If you use Slack to stay in touch with your friends or work colleagues, you most likely have the client on your computer and the app on your phone, ensuring that you’re never too far from funny gifs or check-ins from your boss to make sure you’re not just looking at funny gifs when you should be writing about pop culture news (or whatever normal people do at normal jobs). Really, the list of times when you’re actually free from the oppressive connectedness that Slack affords is extremely slim, consisting mostly of just when you’re driving a car or when you’ve managed to get so far underground that wireless signals cannot penetrate, but now the list of Slack-free places has just gotten even smaller thanks to an engineer who managed to get a ridiculous version of that chat platform working on a Super Nintendo.
Technically it’s an emulated version of a Super Famicom (the Japanese SNES), and technically it’s running through an emulated game on the fake Super Famicom, but it’s a bizarre feat regardless. As reported by The Verge, Bertrand Fan made this all work with a copy of 1995's BS-X: The Story Of The Town Whose Name Was Stolen, which was really just a glorified menu that Super Famicom owners could use to access the features of the Satellaview accessory—a way-ahead-of-its-time peripheral that could receive satellite data transmissions. The original version of the game could be used to download digital games or magazines (in 1995!), provided Nintendo actually kept the satellite system online, which it has not done for nearly 20 years.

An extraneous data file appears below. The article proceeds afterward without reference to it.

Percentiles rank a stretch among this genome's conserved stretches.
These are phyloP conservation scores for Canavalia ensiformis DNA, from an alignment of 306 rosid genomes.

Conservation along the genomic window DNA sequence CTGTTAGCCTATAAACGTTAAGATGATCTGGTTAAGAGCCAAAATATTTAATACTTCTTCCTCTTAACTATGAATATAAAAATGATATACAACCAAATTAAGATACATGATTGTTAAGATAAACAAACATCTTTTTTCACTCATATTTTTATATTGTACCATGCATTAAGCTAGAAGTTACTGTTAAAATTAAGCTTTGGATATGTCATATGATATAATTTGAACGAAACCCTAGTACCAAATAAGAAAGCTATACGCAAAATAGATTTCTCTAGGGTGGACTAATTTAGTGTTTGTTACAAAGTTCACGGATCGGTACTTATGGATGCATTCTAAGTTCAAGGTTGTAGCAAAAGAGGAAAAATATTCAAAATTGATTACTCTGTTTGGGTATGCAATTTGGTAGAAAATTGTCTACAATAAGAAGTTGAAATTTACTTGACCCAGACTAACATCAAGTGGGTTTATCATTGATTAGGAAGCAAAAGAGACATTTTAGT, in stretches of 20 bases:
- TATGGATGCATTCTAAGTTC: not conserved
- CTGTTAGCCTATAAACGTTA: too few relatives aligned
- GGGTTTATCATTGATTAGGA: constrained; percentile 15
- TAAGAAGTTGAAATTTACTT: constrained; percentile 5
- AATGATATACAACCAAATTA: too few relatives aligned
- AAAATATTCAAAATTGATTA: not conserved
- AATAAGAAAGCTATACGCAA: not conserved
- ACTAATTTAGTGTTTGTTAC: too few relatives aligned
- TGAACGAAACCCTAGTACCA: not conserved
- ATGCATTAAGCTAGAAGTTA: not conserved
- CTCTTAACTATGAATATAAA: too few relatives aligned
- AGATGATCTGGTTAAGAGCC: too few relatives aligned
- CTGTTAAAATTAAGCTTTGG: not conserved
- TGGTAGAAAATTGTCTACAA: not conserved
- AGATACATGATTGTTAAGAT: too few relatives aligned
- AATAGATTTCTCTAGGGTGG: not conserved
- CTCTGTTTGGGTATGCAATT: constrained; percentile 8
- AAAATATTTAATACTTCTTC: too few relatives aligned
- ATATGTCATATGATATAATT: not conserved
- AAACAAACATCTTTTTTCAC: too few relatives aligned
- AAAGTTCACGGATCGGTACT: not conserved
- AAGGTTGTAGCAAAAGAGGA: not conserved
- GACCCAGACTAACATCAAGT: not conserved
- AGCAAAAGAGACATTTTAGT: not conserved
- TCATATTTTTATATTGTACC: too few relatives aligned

Using some new modding tools that let you mimic Satellaview files and send them into the game, Fan was able to create some custom code and update the in-game shops with data from a Slack channel in real time. Basically, the game works just as it did, with your avatar physically walking to a store and talking to a robot shopkeeper, but instead of him saying “here’s the hottest Nintendo news from 1995" or whatever, he offers the latest 10 updates from your hot Nintendo news Slack channel. It’s pretty cool in a weird and pointless way, and here it is in action:
Meanwhile, you still can’t order a pizza with an Xbox One, even though you can check a stupid version of Slack on a Nintendo game that utilizes ‘90s satellite technology.